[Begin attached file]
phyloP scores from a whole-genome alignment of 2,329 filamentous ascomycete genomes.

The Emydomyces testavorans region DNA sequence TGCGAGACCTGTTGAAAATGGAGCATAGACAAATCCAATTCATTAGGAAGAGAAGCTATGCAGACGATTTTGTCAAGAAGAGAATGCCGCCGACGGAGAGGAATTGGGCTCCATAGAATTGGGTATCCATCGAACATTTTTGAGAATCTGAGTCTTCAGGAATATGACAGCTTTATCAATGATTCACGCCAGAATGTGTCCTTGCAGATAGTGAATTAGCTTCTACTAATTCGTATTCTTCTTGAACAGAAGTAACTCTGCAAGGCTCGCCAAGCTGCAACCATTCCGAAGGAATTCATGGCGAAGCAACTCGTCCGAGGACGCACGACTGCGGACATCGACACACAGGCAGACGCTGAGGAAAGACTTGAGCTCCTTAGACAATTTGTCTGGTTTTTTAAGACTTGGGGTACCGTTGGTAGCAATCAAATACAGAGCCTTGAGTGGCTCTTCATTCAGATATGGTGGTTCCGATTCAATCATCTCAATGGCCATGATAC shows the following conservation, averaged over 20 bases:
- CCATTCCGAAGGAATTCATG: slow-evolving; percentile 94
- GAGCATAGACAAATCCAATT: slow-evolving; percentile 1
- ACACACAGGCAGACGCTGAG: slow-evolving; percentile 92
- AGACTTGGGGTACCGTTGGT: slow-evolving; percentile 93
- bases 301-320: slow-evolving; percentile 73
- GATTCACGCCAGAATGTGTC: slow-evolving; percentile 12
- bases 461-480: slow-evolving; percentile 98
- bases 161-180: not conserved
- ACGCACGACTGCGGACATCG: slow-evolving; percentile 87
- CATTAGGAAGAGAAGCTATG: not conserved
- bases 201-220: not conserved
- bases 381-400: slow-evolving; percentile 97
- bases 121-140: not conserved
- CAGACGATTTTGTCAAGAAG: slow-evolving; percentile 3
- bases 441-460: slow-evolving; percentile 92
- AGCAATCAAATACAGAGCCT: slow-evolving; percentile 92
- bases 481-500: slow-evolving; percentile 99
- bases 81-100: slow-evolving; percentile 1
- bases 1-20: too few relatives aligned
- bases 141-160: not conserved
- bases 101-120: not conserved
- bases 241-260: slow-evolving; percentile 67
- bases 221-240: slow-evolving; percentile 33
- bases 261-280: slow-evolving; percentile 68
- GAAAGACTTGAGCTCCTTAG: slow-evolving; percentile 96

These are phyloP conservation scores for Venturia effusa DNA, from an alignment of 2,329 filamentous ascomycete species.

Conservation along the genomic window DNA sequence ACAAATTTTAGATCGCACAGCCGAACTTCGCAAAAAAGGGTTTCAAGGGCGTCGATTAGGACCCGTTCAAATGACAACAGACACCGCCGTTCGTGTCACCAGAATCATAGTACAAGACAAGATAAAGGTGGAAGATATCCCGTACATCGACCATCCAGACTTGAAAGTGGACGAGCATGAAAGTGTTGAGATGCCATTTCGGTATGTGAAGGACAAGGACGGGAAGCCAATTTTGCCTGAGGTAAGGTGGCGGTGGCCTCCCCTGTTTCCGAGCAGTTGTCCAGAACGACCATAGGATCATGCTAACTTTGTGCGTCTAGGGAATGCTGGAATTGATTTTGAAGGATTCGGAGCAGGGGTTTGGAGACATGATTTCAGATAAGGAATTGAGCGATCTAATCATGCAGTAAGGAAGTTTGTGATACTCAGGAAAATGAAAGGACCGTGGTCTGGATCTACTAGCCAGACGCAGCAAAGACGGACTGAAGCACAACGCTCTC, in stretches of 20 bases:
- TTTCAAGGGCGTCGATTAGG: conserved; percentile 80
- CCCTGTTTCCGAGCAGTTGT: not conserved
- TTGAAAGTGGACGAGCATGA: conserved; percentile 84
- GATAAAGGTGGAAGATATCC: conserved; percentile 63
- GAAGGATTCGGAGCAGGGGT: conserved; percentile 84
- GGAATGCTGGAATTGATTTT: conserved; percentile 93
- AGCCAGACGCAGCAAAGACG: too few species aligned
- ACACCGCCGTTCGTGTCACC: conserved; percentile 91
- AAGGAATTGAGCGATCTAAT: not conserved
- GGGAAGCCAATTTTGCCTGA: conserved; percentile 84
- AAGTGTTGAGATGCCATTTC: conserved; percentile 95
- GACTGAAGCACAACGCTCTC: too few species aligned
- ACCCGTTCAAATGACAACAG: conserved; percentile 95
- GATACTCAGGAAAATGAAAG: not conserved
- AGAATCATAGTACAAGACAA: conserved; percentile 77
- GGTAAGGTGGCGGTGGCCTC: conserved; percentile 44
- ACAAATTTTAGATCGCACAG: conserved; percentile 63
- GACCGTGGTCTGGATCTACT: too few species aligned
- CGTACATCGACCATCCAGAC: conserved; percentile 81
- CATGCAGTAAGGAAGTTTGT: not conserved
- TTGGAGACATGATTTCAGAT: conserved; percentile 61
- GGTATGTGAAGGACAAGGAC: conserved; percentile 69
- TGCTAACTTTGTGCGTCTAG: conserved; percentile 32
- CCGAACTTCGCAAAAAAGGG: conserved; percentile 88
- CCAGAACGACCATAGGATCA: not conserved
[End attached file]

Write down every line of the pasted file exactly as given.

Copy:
phyloP scores from a whole-genome alignment of 2,329 filamentous ascomycete genomes.

The Emydomyces testavorans region DNA sequence TGCGAGACCTGTTGAAAATGGAGCATAGACAAATCCAATTCATTAGGAAGAGAAGCTATGCAGACGATTTTGTCAAGAAGAGAATGCCGCCGACGGAGAGGAATTGGGCTCCATAGAATTGGGTATCCATCGAACATTTTTGAGAATCTGAGTCTTCAGGAATATGACAGCTTTATCAATGATTCACGCCAGAATGTGTCCTTGCAGATAGTGAATTAGCTTCTACTAATTCGTATTCTTCTTGAACAGAAGTAACTCTGCAAGGCTCGCCAAGCTGCAACCATTCCGAAGGAATTCATGGCGAAGCAACTCGTCCGAGGACGCACGACTGCGGACATCGACACACAGGCAGACGCTGAGGAAAGACTTGAGCTCCTTAGACAATTTGTCTGGTTTTTTAAGACTTGGGGTACCGTTGGTAGCAATCAAATACAGAGCCTTGAGTGGCTCTTCATTCAGATATGGTGGTTCCGATTCAATCATCTCAATGGCCATGATAC shows the following conservation, averaged over 20 bases:
- CCATTCCGAAGGAATTCATG: slow-evolving; percentile 94
- GAGCATAGACAAATCCAATT: slow-evolving; percentile 1
- ACACACAGGCAGACGCTGAG: slow-evolving; percentile 92
- AGACTTGGGGTACCGTTGGT: slow-evolving; percentile 93
- bases 301-320: slow-evolving; percentile 73
- GATTCACGCCAGAATGTGTC: slow-evolving; percentile 12
- bases 461-480: slow-evolving; percentile 98
- bases 161-180: not conserved
- ACGCACGACTGCGGACATCG: slow-evolving; percentile 87
- CATTAGGAAGAGAAGCTATG: not conserved
- bases 201-220: not conserved
- bases 381-400: slow-evolving; percentile 97
- bases 121-140: not conserved
- CAGACGATTTTGTCAAGAAG: slow-evolving; percentile 3
- bases 441-460: slow-evolving; percentile 92
- AGCAATCAAATACAGAGCCT: slow-evolving; percentile 92
- bases 481-500: slow-evolving; percentile 99
- bases 81-100: slow-evolving; percentile 1
- bases 1-20: too few relatives aligned
- bases 141-160: not conserved
- bases 101-120: not conserved
- bases 241-260: slow-evolving; percentile 67
- bases 221-240: slow-evolving; percentile 33
- bases 261-280: slow-evolving; percentile 68
- GAAAGACTTGAGCTCCTTAG: slow-evolving; percentile 96

These are phyloP conservation scores for Venturia effusa DNA, from an alignment of 2,329 filamentous ascomycete species.

Conservation along the genomic window DNA sequence ACAAATTTTAGATCGCACAGCCGAACTTCGCAAAAAAGGGTTTCAAGGGCGTCGATTAGGACCCGTTCAAATGACAACAGACACCGCCGTTCGTGTCACCAGAATCATAGTACAAGACAAGATAAAGGTGGAAGATATCCCGTACATCGACCATCCAGACTTGAAAGTGGACGAGCATGAAAGTGTTGAGATGCCATTTCGGTATGTGAAGGACAAGGACGGGAAGCCAATTTTGCCTGAGGTAAGGTGGCGGTGGCCTCCCCTGTTTCCGAGCAGTTGTCCAGAACGACCATAGGATCATGCTAACTTTGTGCGTCTAGGGAATGCTGGAATTGATTTTGAAGGATTCGGAGCAGGGGTTTGGAGACATGATTTCAGATAAGGAATTGAGCGATCTAATCATGCAGTAAGGAAGTTTGTGATACTCAGGAAAATGAAAGGACCGTGGTCTGGATCTACTAGCCAGACGCAGCAAAGACGGACTGAAGCACAACGCTCTC, in stretches of 20 bases:
- TTTCAAGGGCGTCGATTAGG: conserved; percentile 80
- CCCTGTTTCCGAGCAGTTGT: not conserved
- TTGAAAGTGGACGAGCATGA: conserved; percentile 84
- GATAAAGGTGGAAGATATCC: conserved; percentile 63
- GAAGGATTCGGAGCAGGGGT: conserved; percentile 84
- GGAATGCTGGAATTGATTTT: conserved; percentile 93
- AGCCAGACGCAGCAAAGACG: too few species aligned
- ACACCGCCGTTCGTGTCACC: conserved; percentile 91
- AAGGAATTGAGCGATCTAAT: not conserved
- GGGAAGCCAATTTTGCCTGA: conserved; percentile 84
- AAGTGTTGAGATGCCATTTC: conserved; percentile 95
- GACTGAAGCACAACGCTCTC: too few species aligned
- ACCCGTTCAAATGACAACAG: conserved; percentile 95
- GATACTCAGGAAAATGAAAG: not conserved
- AGAATCATAGTACAAGACAA: conserved; percentile 77
- GGTAAGGTGGCGGTGGCCTC: conserved; percentile 44
- ACAAATTTTAGATCGCACAG: conserved; percentile 63
- GACCGTGGTCTGGATCTACT: too few species aligned
- CGTACATCGACCATCCAGAC: conserved; percentile 81
- CATGCAGTAAGGAAGTTTGT: not conserved
- TTGGAGACATGATTTCAGAT: conserved; percentile 61
- GGTATGTGAAGGACAAGGAC: conserved; percentile 69
- TGCTAACTTTGTGCGTCTAG: conserved; percentile 32
- CCGAACTTCGCAAAAAAGGG: conserved; percentile 88
- CCAGAACGACCATAGGATCA: not conserved